Salesforce.com

  • Salesforce, the maker of customer service,   analytics and relationship management software, reported second quarter   results which beat analyst estimates on the top and bottom lines.

  • Revenue grew 29% to $5.15 billion, following 30% growth in the   previous quarter. The Core Cloud Sales division, which is software that   allows managers and salespeople to keep track of business, grew 13% to $1.18   billion. The Service Cloud product for customer support grew 20% to $1.30   billion. And the Platform and Other category division, which now includes the   data visualization software, Tableau, it acquired last year for $14.8   billion, grew revenues 66% to $1.51 billion. Gross margins were an impressive   74.5%, up 30 basis points on the previous quarter.

  • The current remaining performance obligation, a measurement of   potential future revenue from contracts that Salesforce believes will be recognized   as revenue over the next 12 months, grew 26% year-on-year to $15.20 billion.

  • EBIT came in at $178 million in Q2, down 10% from the same period a   year ago. Earnings came in at an adjusted $1.44 per share, double what   analysts had forecast. The adjusted earnings were positively impacted by an   unrealized mark-to-market accounting gain of $617 million on the company’s   stake in nCino, a cloud-based software provider for banks which listed in   July. Salesforce also makes revenue from nCino’s use of its services.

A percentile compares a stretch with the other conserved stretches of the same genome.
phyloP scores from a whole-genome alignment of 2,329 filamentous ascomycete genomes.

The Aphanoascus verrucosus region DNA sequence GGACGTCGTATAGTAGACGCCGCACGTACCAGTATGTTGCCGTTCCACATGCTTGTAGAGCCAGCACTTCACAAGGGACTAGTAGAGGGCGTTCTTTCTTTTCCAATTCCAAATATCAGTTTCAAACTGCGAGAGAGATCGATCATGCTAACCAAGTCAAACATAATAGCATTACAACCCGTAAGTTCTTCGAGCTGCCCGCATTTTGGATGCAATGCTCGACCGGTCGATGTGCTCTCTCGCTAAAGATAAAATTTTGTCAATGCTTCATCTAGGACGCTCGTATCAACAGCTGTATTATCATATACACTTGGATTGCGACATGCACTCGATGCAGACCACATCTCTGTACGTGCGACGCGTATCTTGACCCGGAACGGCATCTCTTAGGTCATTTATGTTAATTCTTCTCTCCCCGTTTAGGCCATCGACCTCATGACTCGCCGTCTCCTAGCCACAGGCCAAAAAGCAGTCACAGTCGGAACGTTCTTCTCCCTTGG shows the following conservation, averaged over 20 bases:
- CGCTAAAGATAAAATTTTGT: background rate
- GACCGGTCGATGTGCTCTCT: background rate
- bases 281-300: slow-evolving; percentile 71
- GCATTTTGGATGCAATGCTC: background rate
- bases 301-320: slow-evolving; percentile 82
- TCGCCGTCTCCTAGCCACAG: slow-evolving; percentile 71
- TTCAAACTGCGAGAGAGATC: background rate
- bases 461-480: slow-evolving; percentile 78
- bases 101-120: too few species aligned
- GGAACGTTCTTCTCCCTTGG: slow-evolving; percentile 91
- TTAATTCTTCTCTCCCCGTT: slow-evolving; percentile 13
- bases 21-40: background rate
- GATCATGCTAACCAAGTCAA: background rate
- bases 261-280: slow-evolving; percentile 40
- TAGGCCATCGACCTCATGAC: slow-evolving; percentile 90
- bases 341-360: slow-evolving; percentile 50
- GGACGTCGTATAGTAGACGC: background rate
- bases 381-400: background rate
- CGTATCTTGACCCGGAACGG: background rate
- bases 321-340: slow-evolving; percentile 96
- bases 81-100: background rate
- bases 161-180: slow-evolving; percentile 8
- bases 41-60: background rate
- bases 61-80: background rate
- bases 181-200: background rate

• The company introduced a Work.com tools application to help   organizations return to work post-covid-19 and also provided guidance which   was lower than expected. Total debt increased marginally to $5.85 billion.   Cash generated from operations fell 2% year-on-year to $430 million, whilst   total cash, cash equivalents and marketable securities totaled $9.28 billion   at the end of the quarter. Salesforce CEO Marc Benioff played down any   suggestion of M&A activity in the current environment.

  • Whilst it has invested heavily back into the business and does generate good revenues and free cash flows, we would like to see operating and net margins stabilize and improve before considering this company for portfolios. Much of its growth in the past has been via acquisitions. The market has rewarded its sales growth despite the company not being profitable, similar to Amazon and other software-as-a-service firms. Shares of Salesforce are up over 65% this year. The company has a market cap of nearly $250 billion, and was recently added to the Dow Jones Industrial Average Index, which measures the stock performance of 30 large companies listed in the US.


Salesforce.com